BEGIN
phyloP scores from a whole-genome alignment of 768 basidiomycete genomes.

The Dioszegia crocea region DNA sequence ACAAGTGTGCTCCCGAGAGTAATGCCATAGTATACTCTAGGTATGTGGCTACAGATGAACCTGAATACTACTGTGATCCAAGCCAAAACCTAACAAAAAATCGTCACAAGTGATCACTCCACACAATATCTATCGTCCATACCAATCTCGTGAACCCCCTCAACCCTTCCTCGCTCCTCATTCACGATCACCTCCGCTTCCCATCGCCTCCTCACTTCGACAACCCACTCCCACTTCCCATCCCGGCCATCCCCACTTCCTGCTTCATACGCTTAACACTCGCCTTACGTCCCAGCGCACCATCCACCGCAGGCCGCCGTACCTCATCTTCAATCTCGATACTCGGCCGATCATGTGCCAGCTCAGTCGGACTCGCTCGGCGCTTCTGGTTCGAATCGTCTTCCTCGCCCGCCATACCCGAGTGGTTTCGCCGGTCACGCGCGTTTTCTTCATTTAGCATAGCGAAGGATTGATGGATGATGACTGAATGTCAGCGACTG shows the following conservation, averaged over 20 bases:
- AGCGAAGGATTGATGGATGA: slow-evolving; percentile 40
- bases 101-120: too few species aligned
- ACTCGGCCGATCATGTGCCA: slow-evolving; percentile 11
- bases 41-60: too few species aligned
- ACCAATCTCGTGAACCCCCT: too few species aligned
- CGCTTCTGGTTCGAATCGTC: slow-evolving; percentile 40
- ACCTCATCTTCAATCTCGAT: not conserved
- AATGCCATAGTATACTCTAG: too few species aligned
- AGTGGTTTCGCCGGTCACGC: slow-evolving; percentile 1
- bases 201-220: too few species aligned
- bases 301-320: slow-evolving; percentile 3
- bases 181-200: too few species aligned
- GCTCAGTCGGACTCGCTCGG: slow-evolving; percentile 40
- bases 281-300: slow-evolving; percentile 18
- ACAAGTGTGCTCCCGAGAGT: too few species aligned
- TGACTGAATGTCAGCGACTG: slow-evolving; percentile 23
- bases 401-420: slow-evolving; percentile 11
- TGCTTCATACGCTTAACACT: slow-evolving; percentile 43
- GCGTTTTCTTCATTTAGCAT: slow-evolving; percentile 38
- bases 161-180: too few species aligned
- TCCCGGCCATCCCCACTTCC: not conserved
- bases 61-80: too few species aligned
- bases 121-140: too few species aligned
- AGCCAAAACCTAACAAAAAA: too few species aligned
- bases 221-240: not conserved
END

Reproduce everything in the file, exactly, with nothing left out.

phyloP scores from a whole-genome alignment of 768 basidiomycete genomes.

The Dioszegia crocea region DNA sequence ACAAGTGTGCTCCCGAGAGTAATGCCATAGTATACTCTAGGTATGTGGCTACAGATGAACCTGAATACTACTGTGATCCAAGCCAAAACCTAACAAAAAATCGTCACAAGTGATCACTCCACACAATATCTATCGTCCATACCAATCTCGTGAACCCCCTCAACCCTTCCTCGCTCCTCATTCACGATCACCTCCGCTTCCCATCGCCTCCTCACTTCGACAACCCACTCCCACTTCCCATCCCGGCCATCCCCACTTCCTGCTTCATACGCTTAACACTCGCCTTACGTCCCAGCGCACCATCCACCGCAGGCCGCCGTACCTCATCTTCAATCTCGATACTCGGCCGATCATGTGCCAGCTCAGTCGGACTCGCTCGGCGCTTCTGGTTCGAATCGTCTTCCTCGCCCGCCATACCCGAGTGGTTTCGCCGGTCACGCGCGTTTTCTTCATTTAGCATAGCGAAGGATTGATGGATGATGACTGAATGTCAGCGACTG shows the following conservation, averaged over 20 bases:
- AGCGAAGGATTGATGGATGA: slow-evolving; percentile 40
- bases 101-120: too few species aligned
- ACTCGGCCGATCATGTGCCA: slow-evolving; percentile 11
- bases 41-60: too few species aligned
- ACCAATCTCGTGAACCCCCT: too few species aligned
- CGCTTCTGGTTCGAATCGTC: slow-evolving; percentile 40
- ACCTCATCTTCAATCTCGAT: not conserved
- AATGCCATAGTATACTCTAG: too few species aligned
- AGTGGTTTCGCCGGTCACGC: slow-evolving; percentile 1
- bases 201-220: too few species aligned
- bases 301-320: slow-evolving; percentile 3
- bases 181-200: too few species aligned
- GCTCAGTCGGACTCGCTCGG: slow-evolving; percentile 40
- bases 281-300: slow-evolving; percentile 18
- ACAAGTGTGCTCCCGAGAGT: too few species aligned
- TGACTGAATGTCAGCGACTG: slow-evolving; percentile 23
- bases 401-420: slow-evolving; percentile 11
- TGCTTCATACGCTTAACACT: slow-evolving; percentile 43
- GCGTTTTCTTCATTTAGCAT: slow-evolving; percentile 38
- bases 161-180: too few species aligned
- TCCCGGCCATCCCCACTTCC: not conserved
- bases 61-80: too few species aligned
- bases 121-140: too few species aligned
- AGCCAAAACCTAACAAAAAA: too few species aligned
- bases 221-240: not conserved